As we celebrate Haag’s 95th anniversary in 2019, we are looking back at some of the noteworthy projects Haag Engineers and Consultants have been involved with over the last 95 years. Each month in 2019, this blog will feature one unique, important project, as selected by our senior staff.
Haag’s Ice Ball Testing-- IBL-7
Haag Engineering Co. has performed hail impact testing of various building materials for decades. Our first ice ball launcher was developed in 1963 and helped Haag set the standard for hail damage assessment in the industry. Our maiden launcher, now dubbed the IBL-1 (Ice Ball Launcher Number One) was used to research the affects of hail on cedar shake roofing. It used compressed air and a trigger-operated solenoid valve to propel an ice ball through a barrel and onto a test specimen. Since then, Haag has developed additional means to propel ice balls and continue in the footsteps of our predecessors. Other iterations of Haag ice ball launchers included larger air reservoirs, quick-acting pressure release mechanisms, and latex tubing. These were utilized in different configurations to achieve the perfect launch. Our current ice ball launcher, the IBL-7, was so successful, Haag obtained a patent for the platform (US Patent No. 6,769,287) on August 3, 2004.
Others in the industry realized the need to test roofing materials to gain a better understanding on their hail resistance and to help develop better, more hail-resistant roofing products. The first hail testing standard (UL-2218) was introduced in 1996. This standard brought a new lexicon to the roofing industry, namely, the term “Class 4 Shingle”. The UL-2218 standard, rates the impact resistance of roofing materials into four classes, Class 1 through Class 4. A product bearing a Class 4 rating could then be touted as having superior hail resistance and would bring a sense of security to any homeowner purchasing a Class 4 roof, albeit a false one.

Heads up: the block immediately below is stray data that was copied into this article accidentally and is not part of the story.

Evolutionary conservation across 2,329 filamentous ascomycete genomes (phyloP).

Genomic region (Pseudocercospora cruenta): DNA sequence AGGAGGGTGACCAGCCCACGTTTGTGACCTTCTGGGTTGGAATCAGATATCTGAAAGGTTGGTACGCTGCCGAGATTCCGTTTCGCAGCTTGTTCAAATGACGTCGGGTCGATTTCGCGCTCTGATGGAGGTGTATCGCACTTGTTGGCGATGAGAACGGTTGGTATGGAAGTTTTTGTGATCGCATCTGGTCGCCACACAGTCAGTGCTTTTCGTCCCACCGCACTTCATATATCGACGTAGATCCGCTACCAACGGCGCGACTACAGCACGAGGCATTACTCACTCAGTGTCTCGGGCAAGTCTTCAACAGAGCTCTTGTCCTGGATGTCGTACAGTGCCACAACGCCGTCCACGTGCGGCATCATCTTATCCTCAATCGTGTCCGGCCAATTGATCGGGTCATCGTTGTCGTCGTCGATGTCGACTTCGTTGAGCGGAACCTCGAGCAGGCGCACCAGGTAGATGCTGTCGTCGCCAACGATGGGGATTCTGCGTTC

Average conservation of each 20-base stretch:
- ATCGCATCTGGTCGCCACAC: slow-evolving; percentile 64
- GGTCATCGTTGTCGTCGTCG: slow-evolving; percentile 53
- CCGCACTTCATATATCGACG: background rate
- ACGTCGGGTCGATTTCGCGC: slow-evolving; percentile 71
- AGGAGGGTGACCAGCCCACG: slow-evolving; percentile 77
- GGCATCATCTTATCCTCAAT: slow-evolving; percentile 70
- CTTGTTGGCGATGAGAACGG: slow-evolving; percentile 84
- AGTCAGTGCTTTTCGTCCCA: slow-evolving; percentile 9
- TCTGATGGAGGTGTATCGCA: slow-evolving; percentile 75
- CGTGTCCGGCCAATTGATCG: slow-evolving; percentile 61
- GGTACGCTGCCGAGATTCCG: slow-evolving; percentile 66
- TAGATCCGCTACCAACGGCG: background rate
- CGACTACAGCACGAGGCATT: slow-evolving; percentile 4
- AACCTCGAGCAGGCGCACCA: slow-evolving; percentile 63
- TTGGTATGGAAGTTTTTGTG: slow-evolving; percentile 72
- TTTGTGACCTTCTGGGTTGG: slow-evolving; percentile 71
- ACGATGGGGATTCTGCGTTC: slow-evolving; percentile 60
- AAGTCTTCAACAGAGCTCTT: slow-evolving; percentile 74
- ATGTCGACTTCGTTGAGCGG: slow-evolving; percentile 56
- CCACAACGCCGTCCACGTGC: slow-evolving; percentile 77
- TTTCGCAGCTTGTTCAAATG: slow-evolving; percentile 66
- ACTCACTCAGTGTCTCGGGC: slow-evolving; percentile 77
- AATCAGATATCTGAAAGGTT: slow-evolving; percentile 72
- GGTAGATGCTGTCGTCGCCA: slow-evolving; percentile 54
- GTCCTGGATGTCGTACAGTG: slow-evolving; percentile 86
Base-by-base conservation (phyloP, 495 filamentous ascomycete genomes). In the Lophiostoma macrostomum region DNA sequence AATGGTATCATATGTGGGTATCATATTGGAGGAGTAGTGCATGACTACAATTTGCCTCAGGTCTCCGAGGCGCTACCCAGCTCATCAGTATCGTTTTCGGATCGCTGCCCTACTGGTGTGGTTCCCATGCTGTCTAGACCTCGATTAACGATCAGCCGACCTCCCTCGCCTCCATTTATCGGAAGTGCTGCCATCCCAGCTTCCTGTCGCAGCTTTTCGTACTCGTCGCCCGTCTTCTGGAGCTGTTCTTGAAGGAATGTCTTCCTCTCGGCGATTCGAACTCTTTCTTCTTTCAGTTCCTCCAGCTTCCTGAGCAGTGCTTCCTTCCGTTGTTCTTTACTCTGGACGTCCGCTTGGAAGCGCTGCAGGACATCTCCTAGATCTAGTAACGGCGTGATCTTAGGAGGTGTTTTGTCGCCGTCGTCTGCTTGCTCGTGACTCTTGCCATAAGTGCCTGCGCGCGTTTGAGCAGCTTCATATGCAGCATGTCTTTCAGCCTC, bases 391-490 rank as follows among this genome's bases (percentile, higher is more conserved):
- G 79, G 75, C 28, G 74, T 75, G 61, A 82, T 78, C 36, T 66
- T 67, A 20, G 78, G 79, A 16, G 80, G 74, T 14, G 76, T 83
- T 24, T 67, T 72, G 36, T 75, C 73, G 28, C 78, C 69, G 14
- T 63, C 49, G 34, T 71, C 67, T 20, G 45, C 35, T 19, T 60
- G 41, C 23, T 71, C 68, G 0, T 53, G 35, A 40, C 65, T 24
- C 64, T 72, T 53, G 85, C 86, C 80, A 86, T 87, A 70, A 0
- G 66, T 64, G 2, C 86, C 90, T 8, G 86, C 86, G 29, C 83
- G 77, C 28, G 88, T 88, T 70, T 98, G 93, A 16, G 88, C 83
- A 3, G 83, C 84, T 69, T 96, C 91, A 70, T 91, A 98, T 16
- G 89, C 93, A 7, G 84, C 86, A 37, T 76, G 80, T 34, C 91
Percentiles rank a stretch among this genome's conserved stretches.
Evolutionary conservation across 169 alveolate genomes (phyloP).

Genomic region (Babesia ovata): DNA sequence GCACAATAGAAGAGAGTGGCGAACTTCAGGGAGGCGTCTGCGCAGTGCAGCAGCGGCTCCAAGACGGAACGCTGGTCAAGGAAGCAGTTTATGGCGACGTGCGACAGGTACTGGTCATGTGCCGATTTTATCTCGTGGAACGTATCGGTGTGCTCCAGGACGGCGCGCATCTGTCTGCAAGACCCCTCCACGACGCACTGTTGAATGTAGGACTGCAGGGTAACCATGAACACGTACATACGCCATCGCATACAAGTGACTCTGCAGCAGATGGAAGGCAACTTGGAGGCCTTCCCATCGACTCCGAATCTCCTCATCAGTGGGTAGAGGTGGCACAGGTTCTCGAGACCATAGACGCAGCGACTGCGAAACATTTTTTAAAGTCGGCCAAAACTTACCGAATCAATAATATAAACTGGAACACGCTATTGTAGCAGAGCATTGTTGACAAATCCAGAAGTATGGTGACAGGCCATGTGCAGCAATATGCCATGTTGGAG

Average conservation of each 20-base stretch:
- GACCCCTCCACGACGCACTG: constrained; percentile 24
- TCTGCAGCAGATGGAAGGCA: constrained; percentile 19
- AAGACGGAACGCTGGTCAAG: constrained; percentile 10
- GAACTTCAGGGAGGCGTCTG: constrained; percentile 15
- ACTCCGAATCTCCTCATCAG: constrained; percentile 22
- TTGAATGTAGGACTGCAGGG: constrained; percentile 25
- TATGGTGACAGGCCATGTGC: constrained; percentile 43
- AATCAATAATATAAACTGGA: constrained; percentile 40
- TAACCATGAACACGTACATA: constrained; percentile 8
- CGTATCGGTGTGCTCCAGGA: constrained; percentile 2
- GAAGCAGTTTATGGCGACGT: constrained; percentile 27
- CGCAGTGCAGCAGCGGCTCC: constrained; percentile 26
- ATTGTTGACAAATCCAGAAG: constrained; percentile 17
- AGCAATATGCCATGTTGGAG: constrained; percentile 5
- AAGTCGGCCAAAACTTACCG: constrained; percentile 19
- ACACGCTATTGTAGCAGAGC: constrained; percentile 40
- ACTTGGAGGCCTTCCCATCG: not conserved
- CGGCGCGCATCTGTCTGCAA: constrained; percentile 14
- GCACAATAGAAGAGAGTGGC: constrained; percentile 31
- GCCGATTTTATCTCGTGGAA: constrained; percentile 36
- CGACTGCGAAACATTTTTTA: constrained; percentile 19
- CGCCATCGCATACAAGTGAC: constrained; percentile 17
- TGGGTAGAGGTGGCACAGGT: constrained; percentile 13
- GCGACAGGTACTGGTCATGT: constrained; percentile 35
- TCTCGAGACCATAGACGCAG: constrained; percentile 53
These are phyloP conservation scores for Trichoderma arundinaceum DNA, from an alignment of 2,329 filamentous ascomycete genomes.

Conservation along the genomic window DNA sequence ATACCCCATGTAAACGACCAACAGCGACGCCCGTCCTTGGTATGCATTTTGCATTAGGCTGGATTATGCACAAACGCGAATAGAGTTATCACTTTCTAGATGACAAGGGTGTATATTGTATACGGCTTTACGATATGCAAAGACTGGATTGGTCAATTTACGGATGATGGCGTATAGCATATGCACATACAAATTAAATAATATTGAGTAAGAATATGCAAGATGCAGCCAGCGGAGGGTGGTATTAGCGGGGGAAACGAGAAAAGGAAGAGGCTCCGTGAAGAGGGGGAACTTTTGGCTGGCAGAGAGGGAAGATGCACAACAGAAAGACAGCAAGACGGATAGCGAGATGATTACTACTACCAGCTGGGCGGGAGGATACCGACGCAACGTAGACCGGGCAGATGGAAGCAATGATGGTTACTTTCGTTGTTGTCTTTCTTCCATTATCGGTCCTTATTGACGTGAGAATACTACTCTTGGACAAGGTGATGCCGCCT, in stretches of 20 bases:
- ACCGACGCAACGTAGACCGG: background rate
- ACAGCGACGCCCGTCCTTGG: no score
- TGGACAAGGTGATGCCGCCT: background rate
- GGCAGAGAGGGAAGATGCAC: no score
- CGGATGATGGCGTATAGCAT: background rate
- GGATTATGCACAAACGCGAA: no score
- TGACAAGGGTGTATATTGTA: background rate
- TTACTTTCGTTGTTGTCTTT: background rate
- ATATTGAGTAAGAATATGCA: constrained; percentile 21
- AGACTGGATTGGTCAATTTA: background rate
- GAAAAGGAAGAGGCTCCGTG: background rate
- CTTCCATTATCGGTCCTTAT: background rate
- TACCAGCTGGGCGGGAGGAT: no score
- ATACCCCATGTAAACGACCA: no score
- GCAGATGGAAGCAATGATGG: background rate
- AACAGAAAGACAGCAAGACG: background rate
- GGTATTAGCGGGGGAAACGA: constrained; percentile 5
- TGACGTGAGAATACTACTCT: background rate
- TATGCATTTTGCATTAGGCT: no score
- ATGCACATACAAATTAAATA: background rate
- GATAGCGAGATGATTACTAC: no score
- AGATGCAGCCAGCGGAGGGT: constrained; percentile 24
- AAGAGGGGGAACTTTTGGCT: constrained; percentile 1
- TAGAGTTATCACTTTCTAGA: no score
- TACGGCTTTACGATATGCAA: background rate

Unfortunately, the UL-2218 never replicated the effects of hail very well because the test involved dropping steel ball bearings from different heights onto roofing products, rather than launching simulated hailstones. Although the thought of dropping a steel ball bearing from heights up to 20 feet sounds impressive, there are serious flaws in this procedure. Some roofing products, including asphalt shingles, are somewhat flexible and perform relatively well when struck by a ball bearing moving at speeds much slower than actual hail. Strong, rigid materials, like concrete tiles would shatter when hit by a steel ball and often couldn’t achieve even a Class 1 rating. The unfortunate truth is products like natural slate and concrete tiles, that are stronger than fiberglass matts coated with asphalt, would shatter due to the momentum transferred from the steel ball into the product.
A second hail testing standard entered the roof testing market in 2005. This standard (FM-4473) utilized ice balls propelled at the free-fall speeds of hail, to simulate the effects of hailstones striking a roof covering, rather than steel balls. Not only was this test standard more realistic than the UL-2218, because it replicated actual hail impacts, but Factory Mutual (FM) obtained a Haag IBL-7 to develop the protocol. Over the years, the Haag IBL-7 has been used for product testing for roofing products, solar panels, skylights, automobile covers, siding, and other exterior claddings. The IBL-7 has also been used by our laboratory (now Haag Research & Testing Co.) on numerous forensic tests and research projects involving roofing products, siding, vehicles, bricks, windows, roof appurtenances, air-conditioners, insulation, and mechanical components.
Haag Research & Testing Co. continues the Haag tradition of applying science and sound engineering principals in product testing and forensic analysis. Our team uses cutting edge equipment that goes far beyond that imagined in 1963 when we launched our first ice ball. Now we can test roofing products in a wind simulator with speeds up to 180 mph, propel giant hailstones up to 4 inches in diameter, and even measure the thermal performance of roofing insulation to determine if hail-caused dents had any effect on the insulation R-value.